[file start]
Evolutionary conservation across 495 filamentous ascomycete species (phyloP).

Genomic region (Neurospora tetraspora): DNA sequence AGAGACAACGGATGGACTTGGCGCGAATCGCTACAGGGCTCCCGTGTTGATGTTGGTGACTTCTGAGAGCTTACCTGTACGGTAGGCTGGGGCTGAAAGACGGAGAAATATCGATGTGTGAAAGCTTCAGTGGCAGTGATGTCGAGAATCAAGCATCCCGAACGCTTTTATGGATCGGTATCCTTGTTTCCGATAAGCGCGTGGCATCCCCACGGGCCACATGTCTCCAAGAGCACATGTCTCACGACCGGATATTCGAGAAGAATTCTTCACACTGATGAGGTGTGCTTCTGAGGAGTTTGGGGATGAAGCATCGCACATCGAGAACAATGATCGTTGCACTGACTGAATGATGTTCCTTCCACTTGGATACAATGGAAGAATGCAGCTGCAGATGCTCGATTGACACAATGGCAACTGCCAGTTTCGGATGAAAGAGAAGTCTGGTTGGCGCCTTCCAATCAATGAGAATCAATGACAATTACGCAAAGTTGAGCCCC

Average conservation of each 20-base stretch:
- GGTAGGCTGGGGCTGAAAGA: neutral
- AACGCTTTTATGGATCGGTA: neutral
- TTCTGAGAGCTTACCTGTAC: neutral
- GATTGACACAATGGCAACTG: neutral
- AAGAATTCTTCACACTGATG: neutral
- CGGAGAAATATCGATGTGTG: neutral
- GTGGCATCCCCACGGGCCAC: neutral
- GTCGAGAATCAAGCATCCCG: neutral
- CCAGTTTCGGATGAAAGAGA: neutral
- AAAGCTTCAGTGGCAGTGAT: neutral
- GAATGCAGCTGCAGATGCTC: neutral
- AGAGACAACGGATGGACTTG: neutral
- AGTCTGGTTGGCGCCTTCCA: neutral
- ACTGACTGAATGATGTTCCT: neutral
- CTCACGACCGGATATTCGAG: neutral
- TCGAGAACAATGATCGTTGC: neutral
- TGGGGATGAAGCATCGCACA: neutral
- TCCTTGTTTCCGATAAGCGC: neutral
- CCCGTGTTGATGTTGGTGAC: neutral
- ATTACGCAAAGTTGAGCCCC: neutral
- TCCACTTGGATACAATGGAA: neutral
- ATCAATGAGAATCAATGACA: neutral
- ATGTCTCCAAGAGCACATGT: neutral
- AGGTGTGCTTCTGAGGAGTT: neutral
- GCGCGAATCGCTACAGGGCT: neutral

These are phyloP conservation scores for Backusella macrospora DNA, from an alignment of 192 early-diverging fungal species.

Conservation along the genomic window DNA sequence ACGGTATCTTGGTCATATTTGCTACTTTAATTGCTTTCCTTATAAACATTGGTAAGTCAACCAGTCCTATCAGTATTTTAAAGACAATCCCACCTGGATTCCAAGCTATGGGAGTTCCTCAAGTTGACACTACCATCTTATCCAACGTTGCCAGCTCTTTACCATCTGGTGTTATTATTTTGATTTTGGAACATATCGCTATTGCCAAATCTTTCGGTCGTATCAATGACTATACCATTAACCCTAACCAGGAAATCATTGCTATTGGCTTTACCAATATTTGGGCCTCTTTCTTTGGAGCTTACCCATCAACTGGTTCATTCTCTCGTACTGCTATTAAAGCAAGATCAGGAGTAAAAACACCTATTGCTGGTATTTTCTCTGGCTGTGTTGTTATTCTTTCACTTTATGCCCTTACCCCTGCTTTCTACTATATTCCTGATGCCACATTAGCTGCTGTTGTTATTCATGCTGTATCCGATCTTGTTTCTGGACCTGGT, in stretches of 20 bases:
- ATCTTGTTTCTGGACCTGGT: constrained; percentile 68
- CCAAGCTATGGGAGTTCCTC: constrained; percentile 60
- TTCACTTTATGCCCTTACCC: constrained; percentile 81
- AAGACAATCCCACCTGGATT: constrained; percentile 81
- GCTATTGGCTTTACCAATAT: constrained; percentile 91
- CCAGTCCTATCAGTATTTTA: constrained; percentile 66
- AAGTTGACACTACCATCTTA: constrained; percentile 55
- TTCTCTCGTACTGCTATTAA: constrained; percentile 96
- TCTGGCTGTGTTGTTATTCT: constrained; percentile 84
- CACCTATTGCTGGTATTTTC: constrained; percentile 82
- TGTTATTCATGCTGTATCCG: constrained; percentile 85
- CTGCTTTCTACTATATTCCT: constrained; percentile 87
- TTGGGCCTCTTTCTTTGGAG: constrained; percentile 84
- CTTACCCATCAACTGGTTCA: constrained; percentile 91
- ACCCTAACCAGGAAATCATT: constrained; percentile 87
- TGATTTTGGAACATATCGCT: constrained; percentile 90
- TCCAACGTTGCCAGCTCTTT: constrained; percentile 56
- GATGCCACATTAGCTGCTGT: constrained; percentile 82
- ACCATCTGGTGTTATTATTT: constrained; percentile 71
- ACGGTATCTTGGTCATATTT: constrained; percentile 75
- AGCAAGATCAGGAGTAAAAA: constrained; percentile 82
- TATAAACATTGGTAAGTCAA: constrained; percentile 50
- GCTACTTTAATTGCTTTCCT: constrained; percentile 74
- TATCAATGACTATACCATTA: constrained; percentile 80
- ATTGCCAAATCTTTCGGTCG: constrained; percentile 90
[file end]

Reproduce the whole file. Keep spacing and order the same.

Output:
Evolutionary conservation across 495 filamentous ascomycete species (phyloP).

Genomic region (Neurospora tetraspora): DNA sequence AGAGACAACGGATGGACTTGGCGCGAATCGCTACAGGGCTCCCGTGTTGATGTTGGTGACTTCTGAGAGCTTACCTGTACGGTAGGCTGGGGCTGAAAGACGGAGAAATATCGATGTGTGAAAGCTTCAGTGGCAGTGATGTCGAGAATCAAGCATCCCGAACGCTTTTATGGATCGGTATCCTTGTTTCCGATAAGCGCGTGGCATCCCCACGGGCCACATGTCTCCAAGAGCACATGTCTCACGACCGGATATTCGAGAAGAATTCTTCACACTGATGAGGTGTGCTTCTGAGGAGTTTGGGGATGAAGCATCGCACATCGAGAACAATGATCGTTGCACTGACTGAATGATGTTCCTTCCACTTGGATACAATGGAAGAATGCAGCTGCAGATGCTCGATTGACACAATGGCAACTGCCAGTTTCGGATGAAAGAGAAGTCTGGTTGGCGCCTTCCAATCAATGAGAATCAATGACAATTACGCAAAGTTGAGCCCC

Average conservation of each 20-base stretch:
- GGTAGGCTGGGGCTGAAAGA: neutral
- AACGCTTTTATGGATCGGTA: neutral
- TTCTGAGAGCTTACCTGTAC: neutral
- GATTGACACAATGGCAACTG: neutral
- AAGAATTCTTCACACTGATG: neutral
- CGGAGAAATATCGATGTGTG: neutral
- GTGGCATCCCCACGGGCCAC: neutral
- GTCGAGAATCAAGCATCCCG: neutral
- CCAGTTTCGGATGAAAGAGA: neutral
- AAAGCTTCAGTGGCAGTGAT: neutral
- GAATGCAGCTGCAGATGCTC: neutral
- AGAGACAACGGATGGACTTG: neutral
- AGTCTGGTTGGCGCCTTCCA: neutral
- ACTGACTGAATGATGTTCCT: neutral
- CTCACGACCGGATATTCGAG: neutral
- TCGAGAACAATGATCGTTGC: neutral
- TGGGGATGAAGCATCGCACA: neutral
- TCCTTGTTTCCGATAAGCGC: neutral
- CCCGTGTTGATGTTGGTGAC: neutral
- ATTACGCAAAGTTGAGCCCC: neutral
- TCCACTTGGATACAATGGAA: neutral
- ATCAATGAGAATCAATGACA: neutral
- ATGTCTCCAAGAGCACATGT: neutral
- AGGTGTGCTTCTGAGGAGTT: neutral
- GCGCGAATCGCTACAGGGCT: neutral

These are phyloP conservation scores for Backusella macrospora DNA, from an alignment of 192 early-diverging fungal species.

Conservation along the genomic window DNA sequence ACGGTATCTTGGTCATATTTGCTACTTTAATTGCTTTCCTTATAAACATTGGTAAGTCAACCAGTCCTATCAGTATTTTAAAGACAATCCCACCTGGATTCCAAGCTATGGGAGTTCCTCAAGTTGACACTACCATCTTATCCAACGTTGCCAGCTCTTTACCATCTGGTGTTATTATTTTGATTTTGGAACATATCGCTATTGCCAAATCTTTCGGTCGTATCAATGACTATACCATTAACCCTAACCAGGAAATCATTGCTATTGGCTTTACCAATATTTGGGCCTCTTTCTTTGGAGCTTACCCATCAACTGGTTCATTCTCTCGTACTGCTATTAAAGCAAGATCAGGAGTAAAAACACCTATTGCTGGTATTTTCTCTGGCTGTGTTGTTATTCTTTCACTTTATGCCCTTACCCCTGCTTTCTACTATATTCCTGATGCCACATTAGCTGCTGTTGTTATTCATGCTGTATCCGATCTTGTTTCTGGACCTGGT, in stretches of 20 bases:
- ATCTTGTTTCTGGACCTGGT: constrained; percentile 68
- CCAAGCTATGGGAGTTCCTC: constrained; percentile 60
- TTCACTTTATGCCCTTACCC: constrained; percentile 81
- AAGACAATCCCACCTGGATT: constrained; percentile 81
- GCTATTGGCTTTACCAATAT: constrained; percentile 91
- CCAGTCCTATCAGTATTTTA: constrained; percentile 66
- AAGTTGACACTACCATCTTA: constrained; percentile 55
- TTCTCTCGTACTGCTATTAA: constrained; percentile 96
- TCTGGCTGTGTTGTTATTCT: constrained; percentile 84
- CACCTATTGCTGGTATTTTC: constrained; percentile 82
- TGTTATTCATGCTGTATCCG: constrained; percentile 85
- CTGCTTTCTACTATATTCCT: constrained; percentile 87
- TTGGGCCTCTTTCTTTGGAG: constrained; percentile 84
- CTTACCCATCAACTGGTTCA: constrained; percentile 91
- ACCCTAACCAGGAAATCATT: constrained; percentile 87
- TGATTTTGGAACATATCGCT: constrained; percentile 90
- TCCAACGTTGCCAGCTCTTT: constrained; percentile 56
- GATGCCACATTAGCTGCTGT: constrained; percentile 82
- ACCATCTGGTGTTATTATTT: constrained; percentile 71
- ACGGTATCTTGGTCATATTT: constrained; percentile 75
- AGCAAGATCAGGAGTAAAAA: constrained; percentile 82
- TATAAACATTGGTAAGTCAA: constrained; percentile 50
- GCTACTTTAATTGCTTTCCT: constrained; percentile 74
- TATCAATGACTATACCATTA: constrained; percentile 80
- ATTGCCAAATCTTTCGGTCG: constrained; percentile 90